DOOR COUNTY – If you’re planning an outing to Door County to check out the cherry blossoms, you may have to rethink your plans.
Harsh winter conditions have put the crop about three weeks behind schedule.
Growers say they hope warmer temperatures can give them a fair crop this season.
On a 32-acre orchard near Egg Harbor, David Schartner says cherry buds are all that can be seen.
“This is probably one of the latest years that I ever remember that we’re having a bloom so late. On a normal year, we should be in full bloom by the middle of May, those cherries should be white blossoms,” said David Schartner with Schartner’s Farm Market.
Schartner says sub-zero temperatures damaged some of his sweet cherries.
“We had a couple of nights of 20 below. So some varieties we lost some of the fruit buds. They just won’t grow and blossom, so there will be no fruit on some of the trees,” said Schartner.
And even about 20 miles to the south, it’s a similar story. The owner of Robertson Orchards says the cherry blossoms are far from ready.
“At least two weeks. I figure two or three weeks, but it was a really cold winter, so the buds never really progressed at all, so they’re staying pretty dormant, so that’s one good thing,” said Kris Robertson, Robertson Orchards owner.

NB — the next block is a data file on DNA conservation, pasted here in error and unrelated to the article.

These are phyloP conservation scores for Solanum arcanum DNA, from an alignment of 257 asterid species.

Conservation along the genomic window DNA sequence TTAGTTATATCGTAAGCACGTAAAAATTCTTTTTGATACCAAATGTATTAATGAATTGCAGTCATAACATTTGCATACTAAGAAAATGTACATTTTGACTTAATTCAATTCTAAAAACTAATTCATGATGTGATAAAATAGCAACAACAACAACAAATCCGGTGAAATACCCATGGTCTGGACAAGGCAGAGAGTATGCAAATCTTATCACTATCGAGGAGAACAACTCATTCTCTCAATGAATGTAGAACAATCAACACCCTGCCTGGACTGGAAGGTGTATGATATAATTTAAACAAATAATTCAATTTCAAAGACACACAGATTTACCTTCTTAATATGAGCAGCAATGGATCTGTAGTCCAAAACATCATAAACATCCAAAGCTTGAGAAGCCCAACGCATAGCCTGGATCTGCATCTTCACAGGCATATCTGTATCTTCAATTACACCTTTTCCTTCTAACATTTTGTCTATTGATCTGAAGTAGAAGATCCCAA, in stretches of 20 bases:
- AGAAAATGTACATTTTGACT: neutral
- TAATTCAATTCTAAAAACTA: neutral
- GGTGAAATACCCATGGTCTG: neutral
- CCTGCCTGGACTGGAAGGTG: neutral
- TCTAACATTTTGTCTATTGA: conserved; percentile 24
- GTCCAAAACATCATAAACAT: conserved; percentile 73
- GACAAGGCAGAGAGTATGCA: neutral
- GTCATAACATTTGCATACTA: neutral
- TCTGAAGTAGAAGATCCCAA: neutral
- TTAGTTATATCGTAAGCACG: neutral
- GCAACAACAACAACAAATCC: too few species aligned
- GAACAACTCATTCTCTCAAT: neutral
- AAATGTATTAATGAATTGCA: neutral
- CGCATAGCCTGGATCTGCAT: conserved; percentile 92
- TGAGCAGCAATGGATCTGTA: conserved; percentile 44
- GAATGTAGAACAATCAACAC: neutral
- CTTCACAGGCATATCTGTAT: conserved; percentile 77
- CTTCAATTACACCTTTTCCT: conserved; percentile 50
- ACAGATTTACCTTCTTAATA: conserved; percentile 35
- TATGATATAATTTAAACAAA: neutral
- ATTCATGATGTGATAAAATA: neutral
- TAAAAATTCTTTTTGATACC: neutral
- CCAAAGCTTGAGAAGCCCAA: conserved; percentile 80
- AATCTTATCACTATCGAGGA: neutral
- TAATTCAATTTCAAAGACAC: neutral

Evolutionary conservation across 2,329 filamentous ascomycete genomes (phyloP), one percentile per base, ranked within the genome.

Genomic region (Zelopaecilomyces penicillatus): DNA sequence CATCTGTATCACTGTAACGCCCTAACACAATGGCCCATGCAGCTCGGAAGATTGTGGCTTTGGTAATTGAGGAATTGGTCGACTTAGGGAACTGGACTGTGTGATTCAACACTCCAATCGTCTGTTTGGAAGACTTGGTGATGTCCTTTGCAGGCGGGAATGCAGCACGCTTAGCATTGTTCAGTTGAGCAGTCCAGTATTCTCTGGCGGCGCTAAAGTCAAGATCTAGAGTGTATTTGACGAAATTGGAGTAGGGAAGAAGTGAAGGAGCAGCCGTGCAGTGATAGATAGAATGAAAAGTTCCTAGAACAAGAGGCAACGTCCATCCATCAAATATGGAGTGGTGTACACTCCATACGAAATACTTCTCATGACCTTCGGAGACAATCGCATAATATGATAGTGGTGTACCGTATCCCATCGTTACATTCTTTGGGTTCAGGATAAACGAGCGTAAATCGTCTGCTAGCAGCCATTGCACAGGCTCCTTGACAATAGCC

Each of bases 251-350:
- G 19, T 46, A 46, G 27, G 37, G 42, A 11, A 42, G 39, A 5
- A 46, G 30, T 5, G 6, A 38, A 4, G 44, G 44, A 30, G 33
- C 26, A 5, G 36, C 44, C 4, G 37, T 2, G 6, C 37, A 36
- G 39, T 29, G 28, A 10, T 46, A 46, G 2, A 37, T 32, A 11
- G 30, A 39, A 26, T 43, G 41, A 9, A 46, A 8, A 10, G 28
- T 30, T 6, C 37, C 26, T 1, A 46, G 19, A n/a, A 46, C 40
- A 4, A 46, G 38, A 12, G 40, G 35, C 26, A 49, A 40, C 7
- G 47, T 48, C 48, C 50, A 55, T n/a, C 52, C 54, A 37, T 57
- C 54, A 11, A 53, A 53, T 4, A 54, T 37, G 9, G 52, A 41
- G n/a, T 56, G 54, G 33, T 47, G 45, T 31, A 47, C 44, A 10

Robertson says this year he has had only one night of dangerous frost at his orchard near Sturgeon Bay.
“They’re pretty much staying still. I mean they’re not moving at all,” said Robertson.
Robertson says warm temperatures will trigger the bloom.
“Once we get the 70-degree weather, they’ll move along pretty quick,” said Robertson.
Meanwhile, Schartner says he will open his farm market this week.
“It’s coming slow, but sure. You don’t want to look at a calendar, because you think you’re always behind, which we are, but that’s the way the weather worked this spring,” said Schartner.
Tourism officials indicate Door County is the fourth-largest cherry producer in the nation. Growers typically harvest between 8-12 million pounds of cherries each year.